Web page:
With the trade deadline quickly approaching, we continue our closer look at some of the players who have a good chance of being on the move between now and April 12th.
It has been an interesting six months or so for Eric Staal. First, he was surprisingly traded to Buffalo in the middle of the offseason for what seemed like a downgrade from Minnesota’s standpoint in Marcus Johansson based on their respective 2019-20 performances. Second, he has been involved in what has been nothing short of a disastrous season for the Sabres.
At this stage of his career, it’s certainly not what he signed up for and from Buffalo’s perspective, carrying a 36-year-old when the team is clearly going to be extending their rebuilding plans doesn’t make a lot of sense either. Accordingly, it looks like he’ll be on the move before next month’s trade deadline.
Staal is in the final season of a two-year, $6.5MM contract ($3.25MM AAV) with a $3MM salary. Per CapFriendly, his deal contains a ten-team no-trade clause. He will be an unrestricted free agent at the end of the season.
It has been an ugly year for Staal, to put it nicely. When he was acquired, he seemed like a logical fit to provide some secondary scoring behind Jack Eichel while providing some veteran insurance for someone like Dylan Cozens to start out on the wing. He has been in that role for most of the year but has done next to nothing offensively with just three goals.
To be fair, it has been an ugly year for just about everyone on Buffalo offensively as not a single player overachieving offensively with few living up to even modest expectations. His power play time is down unsurprisingly and even his faceoff percentage is at the lowest rate in a decade.
Some players find themselves trade candidates based on an impressive performance that catches the eye of another team. In Staal’s case, he’s on the list because there’s basically nowhere to go but up. That’s a steep drop from someone who last season was a capable second-line center.
31 GP, 3 goals, 7 assists, 10 points, -20 rating, 8 PIMS, 55 shots, 15:26 TOI, 47.8 faceoff win percentage, 50.3 CF%
While he was a top-six player just a year ago, teams won’t be viewing Staal as one now. As a result, his best role is with a team that has an offensively-oriented third line.
In terms of best fits within the East Division, there aren’t a lot of good ones. The Islanders have cap space for a rental but have decent depth down the middle. So does Boston although Charlie Coyle, their third-line center, has plenty of experience on the wing and could easily be shifted over. Of course, improved depth down the middle is hardly their biggest need so Staal would only make sense if other options fall through. Evgeni Malkin’s injury could create an opening in Pittsburgh but most of their cap room is derived from Jason Zucker’s LTIR and he’s expected back before much longer so making the money work would be a challenge.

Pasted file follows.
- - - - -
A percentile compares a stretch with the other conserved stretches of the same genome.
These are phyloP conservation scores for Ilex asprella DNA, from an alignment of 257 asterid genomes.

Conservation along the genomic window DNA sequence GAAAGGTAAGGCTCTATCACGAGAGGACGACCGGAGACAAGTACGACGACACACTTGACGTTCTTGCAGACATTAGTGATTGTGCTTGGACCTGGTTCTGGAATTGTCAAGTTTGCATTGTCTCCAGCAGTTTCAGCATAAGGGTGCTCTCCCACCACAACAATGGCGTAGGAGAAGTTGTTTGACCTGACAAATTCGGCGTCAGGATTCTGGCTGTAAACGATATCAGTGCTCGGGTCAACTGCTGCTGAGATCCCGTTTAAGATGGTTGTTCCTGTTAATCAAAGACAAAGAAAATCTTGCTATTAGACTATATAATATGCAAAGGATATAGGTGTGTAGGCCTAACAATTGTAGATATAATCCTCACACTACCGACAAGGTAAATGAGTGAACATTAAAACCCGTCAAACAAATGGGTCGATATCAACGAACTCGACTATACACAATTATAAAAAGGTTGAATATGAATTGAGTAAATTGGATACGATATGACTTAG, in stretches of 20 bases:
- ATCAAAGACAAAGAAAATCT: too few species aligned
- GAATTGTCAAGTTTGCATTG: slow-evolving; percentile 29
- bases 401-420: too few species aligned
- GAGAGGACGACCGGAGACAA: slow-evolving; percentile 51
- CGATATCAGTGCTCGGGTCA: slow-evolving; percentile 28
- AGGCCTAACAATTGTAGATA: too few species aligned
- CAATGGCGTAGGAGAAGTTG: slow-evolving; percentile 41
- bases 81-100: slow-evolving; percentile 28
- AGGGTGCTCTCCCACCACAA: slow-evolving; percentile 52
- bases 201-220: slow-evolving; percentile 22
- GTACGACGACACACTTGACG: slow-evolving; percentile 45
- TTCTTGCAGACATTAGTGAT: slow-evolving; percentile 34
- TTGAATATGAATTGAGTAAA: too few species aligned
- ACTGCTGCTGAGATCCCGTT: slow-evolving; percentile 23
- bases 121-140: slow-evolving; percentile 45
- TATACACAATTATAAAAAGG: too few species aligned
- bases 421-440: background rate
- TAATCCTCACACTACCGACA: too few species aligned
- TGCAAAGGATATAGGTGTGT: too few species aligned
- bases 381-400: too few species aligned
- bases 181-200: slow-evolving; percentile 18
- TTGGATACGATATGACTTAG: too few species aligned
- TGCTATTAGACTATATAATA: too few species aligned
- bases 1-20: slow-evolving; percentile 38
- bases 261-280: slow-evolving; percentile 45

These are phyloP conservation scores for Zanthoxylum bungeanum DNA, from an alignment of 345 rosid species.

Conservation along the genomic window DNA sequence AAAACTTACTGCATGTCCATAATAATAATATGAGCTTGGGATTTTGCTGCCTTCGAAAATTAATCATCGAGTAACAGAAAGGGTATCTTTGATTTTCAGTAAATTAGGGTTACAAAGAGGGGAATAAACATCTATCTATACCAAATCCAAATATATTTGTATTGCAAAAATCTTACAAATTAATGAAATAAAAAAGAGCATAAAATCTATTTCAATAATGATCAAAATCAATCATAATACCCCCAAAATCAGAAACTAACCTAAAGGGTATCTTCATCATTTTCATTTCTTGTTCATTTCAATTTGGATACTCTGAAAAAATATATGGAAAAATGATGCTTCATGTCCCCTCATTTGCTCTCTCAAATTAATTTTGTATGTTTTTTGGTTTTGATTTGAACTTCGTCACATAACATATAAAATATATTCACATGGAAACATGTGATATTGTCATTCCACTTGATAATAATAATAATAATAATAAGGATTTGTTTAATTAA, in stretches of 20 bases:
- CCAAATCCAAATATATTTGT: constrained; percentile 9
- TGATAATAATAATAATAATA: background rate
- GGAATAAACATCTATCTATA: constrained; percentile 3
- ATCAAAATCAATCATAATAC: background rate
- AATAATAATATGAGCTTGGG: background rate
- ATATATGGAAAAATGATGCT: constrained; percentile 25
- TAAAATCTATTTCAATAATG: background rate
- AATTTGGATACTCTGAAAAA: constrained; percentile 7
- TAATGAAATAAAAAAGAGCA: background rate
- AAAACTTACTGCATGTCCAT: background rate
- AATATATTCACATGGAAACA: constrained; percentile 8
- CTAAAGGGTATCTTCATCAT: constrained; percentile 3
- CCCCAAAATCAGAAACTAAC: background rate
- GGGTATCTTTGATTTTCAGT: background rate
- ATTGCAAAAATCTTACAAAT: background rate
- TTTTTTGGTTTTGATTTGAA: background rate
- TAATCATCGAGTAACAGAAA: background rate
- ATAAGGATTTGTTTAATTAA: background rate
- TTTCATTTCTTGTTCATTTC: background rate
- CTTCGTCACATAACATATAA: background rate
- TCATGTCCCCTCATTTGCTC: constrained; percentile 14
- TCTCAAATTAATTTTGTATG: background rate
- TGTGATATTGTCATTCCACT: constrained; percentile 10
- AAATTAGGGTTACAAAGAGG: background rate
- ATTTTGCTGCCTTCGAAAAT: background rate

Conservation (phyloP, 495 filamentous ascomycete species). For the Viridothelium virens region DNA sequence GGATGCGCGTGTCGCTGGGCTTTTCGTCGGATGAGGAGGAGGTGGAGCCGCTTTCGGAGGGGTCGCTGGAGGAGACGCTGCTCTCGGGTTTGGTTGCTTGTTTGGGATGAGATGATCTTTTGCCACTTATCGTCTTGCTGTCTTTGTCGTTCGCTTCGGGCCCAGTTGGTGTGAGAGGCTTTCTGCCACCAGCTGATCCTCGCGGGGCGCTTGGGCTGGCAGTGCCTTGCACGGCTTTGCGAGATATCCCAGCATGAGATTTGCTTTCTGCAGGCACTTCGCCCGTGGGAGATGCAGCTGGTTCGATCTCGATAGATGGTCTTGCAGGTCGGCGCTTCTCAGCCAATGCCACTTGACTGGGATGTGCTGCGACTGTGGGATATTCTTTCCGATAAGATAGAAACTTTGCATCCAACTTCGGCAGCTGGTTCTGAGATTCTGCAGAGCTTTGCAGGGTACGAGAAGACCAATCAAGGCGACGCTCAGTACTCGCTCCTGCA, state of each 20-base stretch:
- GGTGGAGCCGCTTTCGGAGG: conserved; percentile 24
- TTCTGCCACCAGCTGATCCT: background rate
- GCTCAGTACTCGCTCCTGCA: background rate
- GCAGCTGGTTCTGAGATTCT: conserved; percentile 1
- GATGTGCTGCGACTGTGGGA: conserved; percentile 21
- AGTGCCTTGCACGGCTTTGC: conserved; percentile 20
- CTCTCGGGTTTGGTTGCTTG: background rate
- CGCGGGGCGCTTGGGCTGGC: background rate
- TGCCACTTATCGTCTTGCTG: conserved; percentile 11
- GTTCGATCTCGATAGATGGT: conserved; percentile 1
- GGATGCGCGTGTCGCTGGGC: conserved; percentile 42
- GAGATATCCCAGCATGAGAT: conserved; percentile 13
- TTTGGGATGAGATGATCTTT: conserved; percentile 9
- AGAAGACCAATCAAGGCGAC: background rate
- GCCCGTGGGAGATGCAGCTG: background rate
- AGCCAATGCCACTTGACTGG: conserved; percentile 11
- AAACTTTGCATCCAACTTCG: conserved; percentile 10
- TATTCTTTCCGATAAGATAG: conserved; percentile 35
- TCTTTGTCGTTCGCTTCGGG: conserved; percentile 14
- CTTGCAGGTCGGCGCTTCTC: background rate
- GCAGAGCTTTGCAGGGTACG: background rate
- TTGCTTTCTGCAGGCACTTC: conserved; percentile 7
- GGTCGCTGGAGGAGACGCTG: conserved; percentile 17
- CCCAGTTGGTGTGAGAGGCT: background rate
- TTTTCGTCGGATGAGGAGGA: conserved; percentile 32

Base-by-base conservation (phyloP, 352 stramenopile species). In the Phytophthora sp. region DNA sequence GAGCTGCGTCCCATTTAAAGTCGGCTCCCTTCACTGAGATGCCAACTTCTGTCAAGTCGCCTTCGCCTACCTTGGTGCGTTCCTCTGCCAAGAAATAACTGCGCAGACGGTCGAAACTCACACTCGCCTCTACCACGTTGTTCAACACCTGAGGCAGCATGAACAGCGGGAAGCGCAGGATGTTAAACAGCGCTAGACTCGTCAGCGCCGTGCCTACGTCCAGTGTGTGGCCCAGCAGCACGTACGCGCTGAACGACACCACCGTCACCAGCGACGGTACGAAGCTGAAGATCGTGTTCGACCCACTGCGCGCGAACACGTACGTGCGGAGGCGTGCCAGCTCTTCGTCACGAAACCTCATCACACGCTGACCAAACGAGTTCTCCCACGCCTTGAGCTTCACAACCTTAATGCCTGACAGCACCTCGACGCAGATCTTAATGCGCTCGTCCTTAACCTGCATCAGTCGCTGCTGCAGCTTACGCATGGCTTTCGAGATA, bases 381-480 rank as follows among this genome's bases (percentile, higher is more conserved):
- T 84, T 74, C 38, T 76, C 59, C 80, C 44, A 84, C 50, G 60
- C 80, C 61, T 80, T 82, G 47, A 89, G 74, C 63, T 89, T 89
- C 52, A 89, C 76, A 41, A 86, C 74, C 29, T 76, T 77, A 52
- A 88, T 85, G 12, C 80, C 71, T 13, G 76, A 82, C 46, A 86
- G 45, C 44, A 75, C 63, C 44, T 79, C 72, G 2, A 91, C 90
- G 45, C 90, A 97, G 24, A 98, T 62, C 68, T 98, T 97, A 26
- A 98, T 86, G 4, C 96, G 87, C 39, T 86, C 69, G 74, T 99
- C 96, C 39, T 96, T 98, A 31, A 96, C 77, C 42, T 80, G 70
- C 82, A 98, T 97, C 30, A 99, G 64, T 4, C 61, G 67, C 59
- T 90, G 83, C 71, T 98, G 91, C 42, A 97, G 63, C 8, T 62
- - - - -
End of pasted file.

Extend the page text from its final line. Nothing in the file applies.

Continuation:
In the Central, Florida is a team that doesn’t have the strongest center depth and would certainly benefit from adding a veteran to the mix. They have the cap room to absorb Staal’s deal without an offset although as a team that has typically been more of a budget one than a cap spender, they may still want Buffalo to either take a player back or retain on the contract. His old team in Carolina would be a feel-good story and they have the cap space to make it happen although with Vincent Trocheck nearing a return, there isn’t a pressing need for Staal either.
As for the North Division, Edmonton is known to be seeking some help down the middle – Frank Seravalli indicated as much in the latest Insider Trading for TSN (video link) – although Staal isn’t a right-shot player like the Oilers are believed to be seeking. They’re a team that also would need to match money or require some retention to get a deal done. With Vancouver’s recent injuries, they could stand to add a center if they hang around the playoff battle over the next few weeks although with basically no cap room at all, making a move could be tricky.
In the West, a reunion with Minnesota makes some sense. The Wild never really addressed their center depth after moving Staal and as someone familiar with the team and system, there’s some added value you don’t see with most rentals. At the same time, he’s not a huge upgrade based on his current performance and the salary cap element would be a bit challenging.
Likelihood Of A Trade
Considering Buffalo’s situation, both sides would likely want a move to happen although there aren’t a lot of good fits and even fewer that can afford him without matching some money. Ultimately, Buffalo’s willingness to absorb a contract or retain up to half of the contract will ultimately determine the outcome. Right now, it’s reasonable to think they’d be willing to do so which means Staal should be in another uniform by April 12th.
Photo courtesy of USA Today Sports Images.